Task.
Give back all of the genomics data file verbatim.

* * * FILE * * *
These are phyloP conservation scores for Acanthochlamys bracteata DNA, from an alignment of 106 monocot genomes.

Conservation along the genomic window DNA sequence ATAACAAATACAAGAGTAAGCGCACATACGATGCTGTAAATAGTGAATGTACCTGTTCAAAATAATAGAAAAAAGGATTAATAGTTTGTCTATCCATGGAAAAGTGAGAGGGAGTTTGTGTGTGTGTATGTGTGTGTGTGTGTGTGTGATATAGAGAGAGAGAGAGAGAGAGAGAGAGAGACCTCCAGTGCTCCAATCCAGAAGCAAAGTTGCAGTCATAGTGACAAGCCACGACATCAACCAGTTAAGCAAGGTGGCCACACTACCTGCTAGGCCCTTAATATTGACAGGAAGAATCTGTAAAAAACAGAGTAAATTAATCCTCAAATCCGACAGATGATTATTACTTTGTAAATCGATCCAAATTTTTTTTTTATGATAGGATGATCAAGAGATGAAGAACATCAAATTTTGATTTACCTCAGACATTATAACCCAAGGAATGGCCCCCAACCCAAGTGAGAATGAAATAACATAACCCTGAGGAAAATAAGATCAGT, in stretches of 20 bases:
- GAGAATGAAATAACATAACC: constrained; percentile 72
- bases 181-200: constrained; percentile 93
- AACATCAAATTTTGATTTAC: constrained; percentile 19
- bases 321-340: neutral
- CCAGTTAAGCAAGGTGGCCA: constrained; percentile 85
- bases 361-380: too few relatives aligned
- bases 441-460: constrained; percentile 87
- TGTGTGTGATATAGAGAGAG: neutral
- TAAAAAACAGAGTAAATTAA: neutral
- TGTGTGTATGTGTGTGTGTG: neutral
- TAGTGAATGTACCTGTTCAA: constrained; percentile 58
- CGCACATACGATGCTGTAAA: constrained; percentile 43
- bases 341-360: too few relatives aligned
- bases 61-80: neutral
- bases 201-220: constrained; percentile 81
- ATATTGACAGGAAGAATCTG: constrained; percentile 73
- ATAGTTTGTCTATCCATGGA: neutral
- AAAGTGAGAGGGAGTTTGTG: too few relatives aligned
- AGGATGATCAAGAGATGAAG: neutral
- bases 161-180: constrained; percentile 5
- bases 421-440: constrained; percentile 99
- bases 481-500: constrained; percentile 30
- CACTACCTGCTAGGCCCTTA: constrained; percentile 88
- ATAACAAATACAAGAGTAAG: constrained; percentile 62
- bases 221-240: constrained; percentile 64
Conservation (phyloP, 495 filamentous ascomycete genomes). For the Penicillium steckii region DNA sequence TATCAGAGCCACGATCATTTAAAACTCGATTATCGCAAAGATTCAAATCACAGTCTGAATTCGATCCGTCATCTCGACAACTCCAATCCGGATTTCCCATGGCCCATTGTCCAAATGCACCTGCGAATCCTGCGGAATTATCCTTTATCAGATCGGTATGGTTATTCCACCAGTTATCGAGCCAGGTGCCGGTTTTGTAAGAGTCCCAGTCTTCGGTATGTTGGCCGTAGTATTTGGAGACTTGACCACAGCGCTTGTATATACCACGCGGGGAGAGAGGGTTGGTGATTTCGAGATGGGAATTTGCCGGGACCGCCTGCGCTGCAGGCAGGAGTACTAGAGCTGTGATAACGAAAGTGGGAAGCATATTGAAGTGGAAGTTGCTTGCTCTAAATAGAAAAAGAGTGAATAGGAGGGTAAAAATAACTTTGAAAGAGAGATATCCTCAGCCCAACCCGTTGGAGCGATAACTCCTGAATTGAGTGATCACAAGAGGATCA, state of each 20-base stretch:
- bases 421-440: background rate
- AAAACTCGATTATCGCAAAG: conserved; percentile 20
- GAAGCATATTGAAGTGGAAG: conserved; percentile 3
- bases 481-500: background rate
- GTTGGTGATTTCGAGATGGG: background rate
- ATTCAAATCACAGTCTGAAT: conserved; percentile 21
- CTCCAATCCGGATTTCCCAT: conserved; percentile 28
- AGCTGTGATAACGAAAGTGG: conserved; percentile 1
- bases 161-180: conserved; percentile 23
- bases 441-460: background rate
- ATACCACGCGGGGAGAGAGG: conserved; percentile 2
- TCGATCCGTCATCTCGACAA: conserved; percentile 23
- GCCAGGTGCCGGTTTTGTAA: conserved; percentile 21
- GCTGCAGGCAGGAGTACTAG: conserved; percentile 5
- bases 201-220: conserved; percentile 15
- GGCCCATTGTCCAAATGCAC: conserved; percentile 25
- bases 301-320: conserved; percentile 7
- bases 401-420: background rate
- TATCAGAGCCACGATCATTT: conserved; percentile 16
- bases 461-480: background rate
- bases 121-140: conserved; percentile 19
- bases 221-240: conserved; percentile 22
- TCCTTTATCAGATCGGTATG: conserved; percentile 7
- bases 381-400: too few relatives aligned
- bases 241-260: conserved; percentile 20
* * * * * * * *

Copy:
These are phyloP conservation scores for Acanthochlamys bracteata DNA, from an alignment of 106 monocot genomes.

Conservation along the genomic window DNA sequence ATAACAAATACAAGAGTAAGCGCACATACGATGCTGTAAATAGTGAATGTACCTGTTCAAAATAATAGAAAAAAGGATTAATAGTTTGTCTATCCATGGAAAAGTGAGAGGGAGTTTGTGTGTGTGTATGTGTGTGTGTGTGTGTGTGATATAGAGAGAGAGAGAGAGAGAGAGAGAGAGACCTCCAGTGCTCCAATCCAGAAGCAAAGTTGCAGTCATAGTGACAAGCCACGACATCAACCAGTTAAGCAAGGTGGCCACACTACCTGCTAGGCCCTTAATATTGACAGGAAGAATCTGTAAAAAACAGAGTAAATTAATCCTCAAATCCGACAGATGATTATTACTTTGTAAATCGATCCAAATTTTTTTTTTATGATAGGATGATCAAGAGATGAAGAACATCAAATTTTGATTTACCTCAGACATTATAACCCAAGGAATGGCCCCCAACCCAAGTGAGAATGAAATAACATAACCCTGAGGAAAATAAGATCAGT, in stretches of 20 bases:
- GAGAATGAAATAACATAACC: constrained; percentile 72
- bases 181-200: constrained; percentile 93
- AACATCAAATTTTGATTTAC: constrained; percentile 19
- bases 321-340: neutral
- CCAGTTAAGCAAGGTGGCCA: constrained; percentile 85
- bases 361-380: too few relatives aligned
- bases 441-460: constrained; percentile 87
- TGTGTGTGATATAGAGAGAG: neutral
- TAAAAAACAGAGTAAATTAA: neutral
- TGTGTGTATGTGTGTGTGTG: neutral
- TAGTGAATGTACCTGTTCAA: constrained; percentile 58
- CGCACATACGATGCTGTAAA: constrained; percentile 43
- bases 341-360: too few relatives aligned
- bases 61-80: neutral
- bases 201-220: constrained; percentile 81
- ATATTGACAGGAAGAATCTG: constrained; percentile 73
- ATAGTTTGTCTATCCATGGA: neutral
- AAAGTGAGAGGGAGTTTGTG: too few relatives aligned
- AGGATGATCAAGAGATGAAG: neutral
- bases 161-180: constrained; percentile 5
- bases 421-440: constrained; percentile 99
- bases 481-500: constrained; percentile 30
- CACTACCTGCTAGGCCCTTA: constrained; percentile 88
- ATAACAAATACAAGAGTAAG: constrained; percentile 62
- bases 221-240: constrained; percentile 64
Conservation (phyloP, 495 filamentous ascomycete genomes). For the Penicillium steckii region DNA sequence TATCAGAGCCACGATCATTTAAAACTCGATTATCGCAAAGATTCAAATCACAGTCTGAATTCGATCCGTCATCTCGACAACTCCAATCCGGATTTCCCATGGCCCATTGTCCAAATGCACCTGCGAATCCTGCGGAATTATCCTTTATCAGATCGGTATGGTTATTCCACCAGTTATCGAGCCAGGTGCCGGTTTTGTAAGAGTCCCAGTCTTCGGTATGTTGGCCGTAGTATTTGGAGACTTGACCACAGCGCTTGTATATACCACGCGGGGAGAGAGGGTTGGTGATTTCGAGATGGGAATTTGCCGGGACCGCCTGCGCTGCAGGCAGGAGTACTAGAGCTGTGATAACGAAAGTGGGAAGCATATTGAAGTGGAAGTTGCTTGCTCTAAATAGAAAAAGAGTGAATAGGAGGGTAAAAATAACTTTGAAAGAGAGATATCCTCAGCCCAACCCGTTGGAGCGATAACTCCTGAATTGAGTGATCACAAGAGGATCA, state of each 20-base stretch:
- bases 421-440: background rate
- AAAACTCGATTATCGCAAAG: conserved; percentile 20
- GAAGCATATTGAAGTGGAAG: conserved; percentile 3
- bases 481-500: background rate
- GTTGGTGATTTCGAGATGGG: background rate
- ATTCAAATCACAGTCTGAAT: conserved; percentile 21
- CTCCAATCCGGATTTCCCAT: conserved; percentile 28
- AGCTGTGATAACGAAAGTGG: conserved; percentile 1
- bases 161-180: conserved; percentile 23
- bases 441-460: background rate
- ATACCACGCGGGGAGAGAGG: conserved; percentile 2
- TCGATCCGTCATCTCGACAA: conserved; percentile 23
- GCCAGGTGCCGGTTTTGTAA: conserved; percentile 21
- GCTGCAGGCAGGAGTACTAG: conserved; percentile 5
- bases 201-220: conserved; percentile 15
- GGCCCATTGTCCAAATGCAC: conserved; percentile 25
- bases 301-320: conserved; percentile 7
- bases 401-420: background rate
- TATCAGAGCCACGATCATTT: conserved; percentile 16
- bases 461-480: background rate
- bases 121-140: conserved; percentile 19
- bases 221-240: conserved; percentile 22
- TCCTTTATCAGATCGGTATG: conserved; percentile 7
- bases 381-400: too few relatives aligned
- bases 241-260: conserved; percentile 20